Story by Roberta Allen, Artwork by Deanna Persson
My story is inevitably intertwined with that of my mother’s. As a child I felt much like a ball in a pinball machine as my mother and father played out their tragic marriage and I bounced back and forth between Dubuque, Iowa, where my mother took refuge with her mother, and Hyattsville, Maryland, where my father lived. At the time of my birth and then after my brother’s birth four years later, my mother suffered what would now be diagnosed as, but was not then, post-partum psychosis. This was something my father was ill equipped to handle and in an attempt to save her marriage, my mother had a lobotomy. As she still showed signs of psychosis, her mother eventually had her declared insane and committed to a state mental institution. My father never visited her and although my mother recovered and never had a relapse, he divorced her and took custody of my brother and myself. He did, however, make sure that we regularly visited and wrote her and my grandmother. So this was the mother I came to know as I grew up, someone different after the lobotomy than she had been before, someone who didn’t seem all that interesting and whom I did not feel was at all like me.
I was a gritty, independent kid able to hold my own in fights with boys (until age 9). I was good at sports and academics and seemingly survived my childhood with minimal scars, in part because of the wonderful understanding and love given me by my aunt, my father’s sister, who had come to live with us. But a time came in adulthood when my life seemed to spin out of control. I was again a ball in the pinball machine, this time ricocheting from a troubled marriage, to children being difficult teenagers, to financial worries, to health issues, including a form of skin cancer and irritable bowel syndrome. I sank into a deep depression, crying uncontrollably and unable to sleep. I thought, as I learned later wrongly as I was never psychotic, that I was experiencing what my mother had experienced. Part of me said if you are going to cry, find something to cry about and I pictured that little vulnerable girl who had lost a mother figuratively if not in actuality. I saw a psychiatrist, took and then was able to go off medications and eventually my marriage improved, my children grew up, our financial picture got better and so did my IBS, (I obviously had not died from skin cancer.) I was back to my competent, active, optimistic self with a good job as a curriculum writer and editor.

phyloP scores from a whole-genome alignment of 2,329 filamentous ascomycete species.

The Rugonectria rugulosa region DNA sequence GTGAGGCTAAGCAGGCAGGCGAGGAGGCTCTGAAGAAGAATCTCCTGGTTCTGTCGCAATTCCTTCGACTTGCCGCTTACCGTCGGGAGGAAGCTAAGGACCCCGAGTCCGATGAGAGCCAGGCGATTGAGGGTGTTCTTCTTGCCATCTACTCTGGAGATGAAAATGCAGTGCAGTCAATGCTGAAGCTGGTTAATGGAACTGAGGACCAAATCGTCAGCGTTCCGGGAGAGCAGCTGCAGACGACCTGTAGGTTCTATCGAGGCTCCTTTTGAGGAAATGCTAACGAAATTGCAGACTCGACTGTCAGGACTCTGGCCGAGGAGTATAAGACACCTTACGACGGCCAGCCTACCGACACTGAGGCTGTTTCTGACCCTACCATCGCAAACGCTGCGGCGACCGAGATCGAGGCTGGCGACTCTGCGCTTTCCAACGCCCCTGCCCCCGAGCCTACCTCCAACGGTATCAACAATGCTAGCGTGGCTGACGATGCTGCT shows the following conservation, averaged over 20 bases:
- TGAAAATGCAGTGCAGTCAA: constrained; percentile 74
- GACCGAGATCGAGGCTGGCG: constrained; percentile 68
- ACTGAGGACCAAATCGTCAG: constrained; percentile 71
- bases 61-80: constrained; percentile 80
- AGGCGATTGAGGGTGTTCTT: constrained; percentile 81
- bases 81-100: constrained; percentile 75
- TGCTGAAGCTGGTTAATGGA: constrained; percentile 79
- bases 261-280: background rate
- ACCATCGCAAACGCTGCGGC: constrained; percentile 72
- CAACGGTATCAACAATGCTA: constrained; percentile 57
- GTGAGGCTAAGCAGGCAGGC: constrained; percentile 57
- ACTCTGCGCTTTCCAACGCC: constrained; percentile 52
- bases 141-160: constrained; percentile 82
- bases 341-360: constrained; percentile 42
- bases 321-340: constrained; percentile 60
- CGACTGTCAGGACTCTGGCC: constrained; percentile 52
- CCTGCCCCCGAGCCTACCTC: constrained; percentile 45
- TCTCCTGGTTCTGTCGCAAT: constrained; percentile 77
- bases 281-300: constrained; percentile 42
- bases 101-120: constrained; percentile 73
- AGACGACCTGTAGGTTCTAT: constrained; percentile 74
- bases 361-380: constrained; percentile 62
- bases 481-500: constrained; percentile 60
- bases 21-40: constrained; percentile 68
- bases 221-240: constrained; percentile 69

My story, however, does not end there. Fast forward to the year after my husband’s death. Sometimes our strengths can also be our weaknesses. Independent and self-sufficient as I was, I wrongly decided to spend Christmas alone on the rural farm where I had moved. My IBS was paining me so badly I felt like ending it all and envisioned myself sitting in a chair at the top of my driveway and letting the cold slowly take my life.
Fortunately I pulled myself together and called my brother, who contacted friends closer to me who took me to a hospital where I signed myself in. Psychiatric wards are hardly cheery places and as I kept trying to look to the future I walked up and down the hall, saying to myself two poems I had written years before: Tough as a weed, /Scraggily limbed and lifed, /Through the wilting winds of change, / I have survived, / I have survived. And, I would live my life in unmeasured units, / No teacups full of time and chance, / But holding striding into chaos, / Amid the broken china, / To forever dance.
These poems, my family and many friends gave me much needed comfort then and when I left the hospital and began analysis once again. I wanted to try to make sense of the confused fragments of memories I had, give them some order and sense. In this I was helped immensely by the fact that there were many family letters kept and never thrown out and that my mother kept a diary and scrapbooks as a young girl and women.
These came into my and my brother’s hands on my father’s and mother’s deaths. Here is where my mother’s story and mine intertwined again. The process of going through all the family material, as well as doing the research on my parents’ divorce (I had never known when it took place) and my mother’s operation and subsequent institutionalization was, in turn, searing, bitter, touching, funny and healing. I learned hard truths, but I also encountered a mother I had never known.